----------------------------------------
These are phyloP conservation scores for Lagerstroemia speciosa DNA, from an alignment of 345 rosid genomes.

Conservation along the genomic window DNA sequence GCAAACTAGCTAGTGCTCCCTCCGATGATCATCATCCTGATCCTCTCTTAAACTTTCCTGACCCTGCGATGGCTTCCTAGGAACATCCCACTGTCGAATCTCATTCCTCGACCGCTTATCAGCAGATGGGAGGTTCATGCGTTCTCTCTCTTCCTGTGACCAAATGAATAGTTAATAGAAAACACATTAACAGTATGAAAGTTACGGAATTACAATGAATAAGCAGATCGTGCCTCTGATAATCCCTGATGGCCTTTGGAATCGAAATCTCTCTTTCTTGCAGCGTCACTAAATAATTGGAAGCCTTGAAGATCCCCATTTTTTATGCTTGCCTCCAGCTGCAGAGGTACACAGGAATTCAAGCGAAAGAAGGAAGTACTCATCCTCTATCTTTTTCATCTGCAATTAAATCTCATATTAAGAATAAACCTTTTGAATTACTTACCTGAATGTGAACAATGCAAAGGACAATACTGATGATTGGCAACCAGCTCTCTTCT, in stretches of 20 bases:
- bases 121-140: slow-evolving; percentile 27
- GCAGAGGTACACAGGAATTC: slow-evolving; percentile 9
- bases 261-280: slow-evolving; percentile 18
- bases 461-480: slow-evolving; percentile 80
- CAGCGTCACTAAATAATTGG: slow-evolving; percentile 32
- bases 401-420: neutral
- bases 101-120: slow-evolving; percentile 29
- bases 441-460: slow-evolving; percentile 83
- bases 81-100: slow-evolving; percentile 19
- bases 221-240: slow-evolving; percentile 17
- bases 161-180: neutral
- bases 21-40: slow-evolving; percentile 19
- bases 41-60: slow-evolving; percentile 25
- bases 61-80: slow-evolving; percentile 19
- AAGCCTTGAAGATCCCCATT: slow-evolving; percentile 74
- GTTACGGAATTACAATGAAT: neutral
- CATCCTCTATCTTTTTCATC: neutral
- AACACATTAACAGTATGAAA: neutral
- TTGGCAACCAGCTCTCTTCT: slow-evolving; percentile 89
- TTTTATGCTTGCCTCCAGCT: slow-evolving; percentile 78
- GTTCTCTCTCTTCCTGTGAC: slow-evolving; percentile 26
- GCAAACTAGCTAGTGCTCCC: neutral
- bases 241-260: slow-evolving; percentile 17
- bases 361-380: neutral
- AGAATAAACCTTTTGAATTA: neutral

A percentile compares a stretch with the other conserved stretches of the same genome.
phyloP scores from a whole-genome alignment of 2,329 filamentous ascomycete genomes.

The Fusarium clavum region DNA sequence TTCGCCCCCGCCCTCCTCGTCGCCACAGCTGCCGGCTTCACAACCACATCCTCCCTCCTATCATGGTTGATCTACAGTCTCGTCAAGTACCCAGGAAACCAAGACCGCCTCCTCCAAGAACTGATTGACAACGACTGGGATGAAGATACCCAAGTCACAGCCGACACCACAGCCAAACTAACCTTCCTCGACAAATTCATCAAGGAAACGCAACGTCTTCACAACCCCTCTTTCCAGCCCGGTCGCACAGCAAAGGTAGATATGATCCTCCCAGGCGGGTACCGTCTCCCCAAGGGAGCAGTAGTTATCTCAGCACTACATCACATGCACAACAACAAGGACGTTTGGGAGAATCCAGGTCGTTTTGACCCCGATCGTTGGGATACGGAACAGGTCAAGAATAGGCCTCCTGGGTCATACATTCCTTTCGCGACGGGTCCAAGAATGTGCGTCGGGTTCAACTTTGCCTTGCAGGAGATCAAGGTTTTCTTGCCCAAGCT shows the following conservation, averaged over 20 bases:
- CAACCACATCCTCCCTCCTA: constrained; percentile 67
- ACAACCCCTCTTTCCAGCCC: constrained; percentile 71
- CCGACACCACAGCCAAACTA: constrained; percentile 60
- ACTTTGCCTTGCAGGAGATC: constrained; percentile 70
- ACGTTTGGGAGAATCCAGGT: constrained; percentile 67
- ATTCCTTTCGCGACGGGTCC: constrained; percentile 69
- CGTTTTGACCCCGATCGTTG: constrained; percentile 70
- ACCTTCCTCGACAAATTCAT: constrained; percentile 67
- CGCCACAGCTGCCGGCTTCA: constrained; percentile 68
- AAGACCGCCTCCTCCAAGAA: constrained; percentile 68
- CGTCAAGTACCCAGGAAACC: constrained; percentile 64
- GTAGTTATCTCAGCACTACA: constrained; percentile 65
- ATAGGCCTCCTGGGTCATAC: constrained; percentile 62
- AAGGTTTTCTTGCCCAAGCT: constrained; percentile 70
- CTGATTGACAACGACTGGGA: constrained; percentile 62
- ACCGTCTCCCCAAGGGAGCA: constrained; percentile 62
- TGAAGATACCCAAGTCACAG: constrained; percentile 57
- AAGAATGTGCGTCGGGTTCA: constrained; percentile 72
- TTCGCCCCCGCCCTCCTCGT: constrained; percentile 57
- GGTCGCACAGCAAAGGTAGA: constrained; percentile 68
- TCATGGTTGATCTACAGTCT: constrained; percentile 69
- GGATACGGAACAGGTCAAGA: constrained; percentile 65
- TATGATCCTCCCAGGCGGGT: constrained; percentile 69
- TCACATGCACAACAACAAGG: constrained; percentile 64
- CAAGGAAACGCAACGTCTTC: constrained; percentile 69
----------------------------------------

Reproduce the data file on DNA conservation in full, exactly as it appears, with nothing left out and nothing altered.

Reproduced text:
These are phyloP conservation scores for Lagerstroemia speciosa DNA, from an alignment of 345 rosid genomes.

Conservation along the genomic window DNA sequence GCAAACTAGCTAGTGCTCCCTCCGATGATCATCATCCTGATCCTCTCTTAAACTTTCCTGACCCTGCGATGGCTTCCTAGGAACATCCCACTGTCGAATCTCATTCCTCGACCGCTTATCAGCAGATGGGAGGTTCATGCGTTCTCTCTCTTCCTGTGACCAAATGAATAGTTAATAGAAAACACATTAACAGTATGAAAGTTACGGAATTACAATGAATAAGCAGATCGTGCCTCTGATAATCCCTGATGGCCTTTGGAATCGAAATCTCTCTTTCTTGCAGCGTCACTAAATAATTGGAAGCCTTGAAGATCCCCATTTTTTATGCTTGCCTCCAGCTGCAGAGGTACACAGGAATTCAAGCGAAAGAAGGAAGTACTCATCCTCTATCTTTTTCATCTGCAATTAAATCTCATATTAAGAATAAACCTTTTGAATTACTTACCTGAATGTGAACAATGCAAAGGACAATACTGATGATTGGCAACCAGCTCTCTTCT, in stretches of 20 bases:
- bases 121-140: slow-evolving; percentile 27
- GCAGAGGTACACAGGAATTC: slow-evolving; percentile 9
- bases 261-280: slow-evolving; percentile 18
- bases 461-480: slow-evolving; percentile 80
- CAGCGTCACTAAATAATTGG: slow-evolving; percentile 32
- bases 401-420: neutral
- bases 101-120: slow-evolving; percentile 29
- bases 441-460: slow-evolving; percentile 83
- bases 81-100: slow-evolving; percentile 19
- bases 221-240: slow-evolving; percentile 17
- bases 161-180: neutral
- bases 21-40: slow-evolving; percentile 19
- bases 41-60: slow-evolving; percentile 25
- bases 61-80: slow-evolving; percentile 19
- AAGCCTTGAAGATCCCCATT: slow-evolving; percentile 74
- GTTACGGAATTACAATGAAT: neutral
- CATCCTCTATCTTTTTCATC: neutral
- AACACATTAACAGTATGAAA: neutral
- TTGGCAACCAGCTCTCTTCT: slow-evolving; percentile 89
- TTTTATGCTTGCCTCCAGCT: slow-evolving; percentile 78
- GTTCTCTCTCTTCCTGTGAC: slow-evolving; percentile 26
- GCAAACTAGCTAGTGCTCCC: neutral
- bases 241-260: slow-evolving; percentile 17
- bases 361-380: neutral
- AGAATAAACCTTTTGAATTA: neutral

A percentile compares a stretch with the other conserved stretches of the same genome.
phyloP scores from a whole-genome alignment of 2,329 filamentous ascomycete genomes.

The Fusarium clavum region DNA sequence TTCGCCCCCGCCCTCCTCGTCGCCACAGCTGCCGGCTTCACAACCACATCCTCCCTCCTATCATGGTTGATCTACAGTCTCGTCAAGTACCCAGGAAACCAAGACCGCCTCCTCCAAGAACTGATTGACAACGACTGGGATGAAGATACCCAAGTCACAGCCGACACCACAGCCAAACTAACCTTCCTCGACAAATTCATCAAGGAAACGCAACGTCTTCACAACCCCTCTTTCCAGCCCGGTCGCACAGCAAAGGTAGATATGATCCTCCCAGGCGGGTACCGTCTCCCCAAGGGAGCAGTAGTTATCTCAGCACTACATCACATGCACAACAACAAGGACGTTTGGGAGAATCCAGGTCGTTTTGACCCCGATCGTTGGGATACGGAACAGGTCAAGAATAGGCCTCCTGGGTCATACATTCCTTTCGCGACGGGTCCAAGAATGTGCGTCGGGTTCAACTTTGCCTTGCAGGAGATCAAGGTTTTCTTGCCCAAGCT shows the following conservation, averaged over 20 bases:
- CAACCACATCCTCCCTCCTA: constrained; percentile 67
- ACAACCCCTCTTTCCAGCCC: constrained; percentile 71
- CCGACACCACAGCCAAACTA: constrained; percentile 60
- ACTTTGCCTTGCAGGAGATC: constrained; percentile 70
- ACGTTTGGGAGAATCCAGGT: constrained; percentile 67
- ATTCCTTTCGCGACGGGTCC: constrained; percentile 69
- CGTTTTGACCCCGATCGTTG: constrained; percentile 70
- ACCTTCCTCGACAAATTCAT: constrained; percentile 67
- CGCCACAGCTGCCGGCTTCA: constrained; percentile 68
- AAGACCGCCTCCTCCAAGAA: constrained; percentile 68
- CGTCAAGTACCCAGGAAACC: constrained; percentile 64
- GTAGTTATCTCAGCACTACA: constrained; percentile 65
- ATAGGCCTCCTGGGTCATAC: constrained; percentile 62
- AAGGTTTTCTTGCCCAAGCT: constrained; percentile 70
- CTGATTGACAACGACTGGGA: constrained; percentile 62
- ACCGTCTCCCCAAGGGAGCA: constrained; percentile 62
- TGAAGATACCCAAGTCACAG: constrained; percentile 57
- AAGAATGTGCGTCGGGTTCA: constrained; percentile 72
- TTCGCCCCCGCCCTCCTCGT: constrained; percentile 57
- GGTCGCACAGCAAAGGTAGA: constrained; percentile 68
- TCATGGTTGATCTACAGTCT: constrained; percentile 69
- GGATACGGAACAGGTCAAGA: constrained; percentile 65
- TATGATCCTCCCAGGCGGGT: constrained; percentile 69
- TCACATGCACAACAACAAGG: constrained; percentile 64
- CAAGGAAACGCAACGTCTTC: constrained; percentile 69